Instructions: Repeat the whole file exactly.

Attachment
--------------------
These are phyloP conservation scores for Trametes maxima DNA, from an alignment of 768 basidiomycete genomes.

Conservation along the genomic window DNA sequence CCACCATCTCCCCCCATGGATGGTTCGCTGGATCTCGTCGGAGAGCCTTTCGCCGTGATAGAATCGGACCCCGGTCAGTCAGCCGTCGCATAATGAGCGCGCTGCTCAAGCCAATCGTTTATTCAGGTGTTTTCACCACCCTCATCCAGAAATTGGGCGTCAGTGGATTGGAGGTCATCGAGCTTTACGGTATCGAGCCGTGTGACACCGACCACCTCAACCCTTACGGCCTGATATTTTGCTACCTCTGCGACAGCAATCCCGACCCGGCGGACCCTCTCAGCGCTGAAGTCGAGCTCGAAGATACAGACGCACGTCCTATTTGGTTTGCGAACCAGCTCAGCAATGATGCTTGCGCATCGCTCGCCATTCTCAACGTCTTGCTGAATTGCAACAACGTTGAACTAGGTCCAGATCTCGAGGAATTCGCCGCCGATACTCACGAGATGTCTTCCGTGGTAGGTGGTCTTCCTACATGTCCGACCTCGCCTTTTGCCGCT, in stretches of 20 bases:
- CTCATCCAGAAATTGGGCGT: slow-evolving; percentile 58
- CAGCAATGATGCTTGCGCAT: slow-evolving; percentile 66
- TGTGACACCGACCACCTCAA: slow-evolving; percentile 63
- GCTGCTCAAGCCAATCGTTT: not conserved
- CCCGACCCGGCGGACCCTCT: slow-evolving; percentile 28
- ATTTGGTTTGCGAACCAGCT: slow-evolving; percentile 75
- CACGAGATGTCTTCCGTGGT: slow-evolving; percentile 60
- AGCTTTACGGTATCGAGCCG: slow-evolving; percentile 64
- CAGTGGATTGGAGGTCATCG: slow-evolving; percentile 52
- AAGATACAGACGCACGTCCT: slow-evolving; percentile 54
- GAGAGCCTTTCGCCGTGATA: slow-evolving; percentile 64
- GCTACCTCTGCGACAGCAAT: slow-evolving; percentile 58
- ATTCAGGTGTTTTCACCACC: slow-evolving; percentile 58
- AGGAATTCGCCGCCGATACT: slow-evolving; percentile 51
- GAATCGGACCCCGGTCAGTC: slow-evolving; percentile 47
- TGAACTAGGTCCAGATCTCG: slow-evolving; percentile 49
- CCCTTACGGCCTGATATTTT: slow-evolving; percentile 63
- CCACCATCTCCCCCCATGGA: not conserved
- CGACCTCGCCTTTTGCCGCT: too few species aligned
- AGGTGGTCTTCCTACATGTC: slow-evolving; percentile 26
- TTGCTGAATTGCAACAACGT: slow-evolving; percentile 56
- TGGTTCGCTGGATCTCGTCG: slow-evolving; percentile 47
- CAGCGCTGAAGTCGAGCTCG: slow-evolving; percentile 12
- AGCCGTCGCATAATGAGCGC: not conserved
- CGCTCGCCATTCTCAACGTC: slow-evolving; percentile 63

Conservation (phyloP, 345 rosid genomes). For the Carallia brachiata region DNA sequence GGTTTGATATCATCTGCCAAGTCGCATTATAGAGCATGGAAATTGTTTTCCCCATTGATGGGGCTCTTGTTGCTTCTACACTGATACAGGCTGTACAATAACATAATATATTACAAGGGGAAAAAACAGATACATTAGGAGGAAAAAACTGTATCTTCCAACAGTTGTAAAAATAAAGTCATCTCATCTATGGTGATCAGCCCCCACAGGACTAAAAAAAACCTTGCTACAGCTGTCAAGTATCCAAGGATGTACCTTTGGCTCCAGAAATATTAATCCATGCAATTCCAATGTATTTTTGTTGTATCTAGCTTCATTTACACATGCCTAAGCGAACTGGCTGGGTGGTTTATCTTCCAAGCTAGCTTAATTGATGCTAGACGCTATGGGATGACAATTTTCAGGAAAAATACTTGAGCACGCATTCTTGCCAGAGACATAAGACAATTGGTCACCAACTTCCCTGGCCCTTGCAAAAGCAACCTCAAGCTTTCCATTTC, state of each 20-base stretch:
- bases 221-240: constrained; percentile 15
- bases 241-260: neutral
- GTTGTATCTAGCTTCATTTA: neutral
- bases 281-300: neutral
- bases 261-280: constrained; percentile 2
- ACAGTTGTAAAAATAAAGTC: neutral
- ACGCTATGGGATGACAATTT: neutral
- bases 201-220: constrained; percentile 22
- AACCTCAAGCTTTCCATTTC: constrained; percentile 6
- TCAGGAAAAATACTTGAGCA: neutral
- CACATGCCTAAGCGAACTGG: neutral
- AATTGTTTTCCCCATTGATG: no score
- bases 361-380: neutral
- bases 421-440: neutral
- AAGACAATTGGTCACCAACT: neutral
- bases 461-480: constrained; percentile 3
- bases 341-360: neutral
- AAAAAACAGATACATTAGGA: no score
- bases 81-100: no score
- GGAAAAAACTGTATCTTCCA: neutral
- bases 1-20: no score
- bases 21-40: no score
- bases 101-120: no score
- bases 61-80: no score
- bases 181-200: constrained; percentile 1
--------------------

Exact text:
These are phyloP conservation scores for Trametes maxima DNA, from an alignment of 768 basidiomycete genomes.

Conservation along the genomic window DNA sequence CCACCATCTCCCCCCATGGATGGTTCGCTGGATCTCGTCGGAGAGCCTTTCGCCGTGATAGAATCGGACCCCGGTCAGTCAGCCGTCGCATAATGAGCGCGCTGCTCAAGCCAATCGTTTATTCAGGTGTTTTCACCACCCTCATCCAGAAATTGGGCGTCAGTGGATTGGAGGTCATCGAGCTTTACGGTATCGAGCCGTGTGACACCGACCACCTCAACCCTTACGGCCTGATATTTTGCTACCTCTGCGACAGCAATCCCGACCCGGCGGACCCTCTCAGCGCTGAAGTCGAGCTCGAAGATACAGACGCACGTCCTATTTGGTTTGCGAACCAGCTCAGCAATGATGCTTGCGCATCGCTCGCCATTCTCAACGTCTTGCTGAATTGCAACAACGTTGAACTAGGTCCAGATCTCGAGGAATTCGCCGCCGATACTCACGAGATGTCTTCCGTGGTAGGTGGTCTTCCTACATGTCCGACCTCGCCTTTTGCCGCT, in stretches of 20 bases:
- CTCATCCAGAAATTGGGCGT: slow-evolving; percentile 58
- CAGCAATGATGCTTGCGCAT: slow-evolving; percentile 66
- TGTGACACCGACCACCTCAA: slow-evolving; percentile 63
- GCTGCTCAAGCCAATCGTTT: not conserved
- CCCGACCCGGCGGACCCTCT: slow-evolving; percentile 28
- ATTTGGTTTGCGAACCAGCT: slow-evolving; percentile 75
- CACGAGATGTCTTCCGTGGT: slow-evolving; percentile 60
- AGCTTTACGGTATCGAGCCG: slow-evolving; percentile 64
- CAGTGGATTGGAGGTCATCG: slow-evolving; percentile 52
- AAGATACAGACGCACGTCCT: slow-evolving; percentile 54
- GAGAGCCTTTCGCCGTGATA: slow-evolving; percentile 64
- GCTACCTCTGCGACAGCAAT: slow-evolving; percentile 58
- ATTCAGGTGTTTTCACCACC: slow-evolving; percentile 58
- AGGAATTCGCCGCCGATACT: slow-evolving; percentile 51
- GAATCGGACCCCGGTCAGTC: slow-evolving; percentile 47
- TGAACTAGGTCCAGATCTCG: slow-evolving; percentile 49
- CCCTTACGGCCTGATATTTT: slow-evolving; percentile 63
- CCACCATCTCCCCCCATGGA: not conserved
- CGACCTCGCCTTTTGCCGCT: too few species aligned
- AGGTGGTCTTCCTACATGTC: slow-evolving; percentile 26
- TTGCTGAATTGCAACAACGT: slow-evolving; percentile 56
- TGGTTCGCTGGATCTCGTCG: slow-evolving; percentile 47
- CAGCGCTGAAGTCGAGCTCG: slow-evolving; percentile 12
- AGCCGTCGCATAATGAGCGC: not conserved
- CGCTCGCCATTCTCAACGTC: slow-evolving; percentile 63

Conservation (phyloP, 345 rosid genomes). For the Carallia brachiata region DNA sequence GGTTTGATATCATCTGCCAAGTCGCATTATAGAGCATGGAAATTGTTTTCCCCATTGATGGGGCTCTTGTTGCTTCTACACTGATACAGGCTGTACAATAACATAATATATTACAAGGGGAAAAAACAGATACATTAGGAGGAAAAAACTGTATCTTCCAACAGTTGTAAAAATAAAGTCATCTCATCTATGGTGATCAGCCCCCACAGGACTAAAAAAAACCTTGCTACAGCTGTCAAGTATCCAAGGATGTACCTTTGGCTCCAGAAATATTAATCCATGCAATTCCAATGTATTTTTGTTGTATCTAGCTTCATTTACACATGCCTAAGCGAACTGGCTGGGTGGTTTATCTTCCAAGCTAGCTTAATTGATGCTAGACGCTATGGGATGACAATTTTCAGGAAAAATACTTGAGCACGCATTCTTGCCAGAGACATAAGACAATTGGTCACCAACTTCCCTGGCCCTTGCAAAAGCAACCTCAAGCTTTCCATTTC, state of each 20-base stretch:
- bases 221-240: constrained; percentile 15
- bases 241-260: neutral
- GTTGTATCTAGCTTCATTTA: neutral
- bases 281-300: neutral
- bases 261-280: constrained; percentile 2
- ACAGTTGTAAAAATAAAGTC: neutral
- ACGCTATGGGATGACAATTT: neutral
- bases 201-220: constrained; percentile 22
- AACCTCAAGCTTTCCATTTC: constrained; percentile 6
- TCAGGAAAAATACTTGAGCA: neutral
- CACATGCCTAAGCGAACTGG: neutral
- AATTGTTTTCCCCATTGATG: no score
- bases 361-380: neutral
- bases 421-440: neutral
- AAGACAATTGGTCACCAACT: neutral
- bases 461-480: constrained; percentile 3
- bases 341-360: neutral
- AAAAAACAGATACATTAGGA: no score
- bases 81-100: no score
- GGAAAAAACTGTATCTTCCA: neutral
- bases 1-20: no score
- bases 21-40: no score
- bases 101-120: no score
- bases 61-80: no score
- bases 181-200: constrained; percentile 1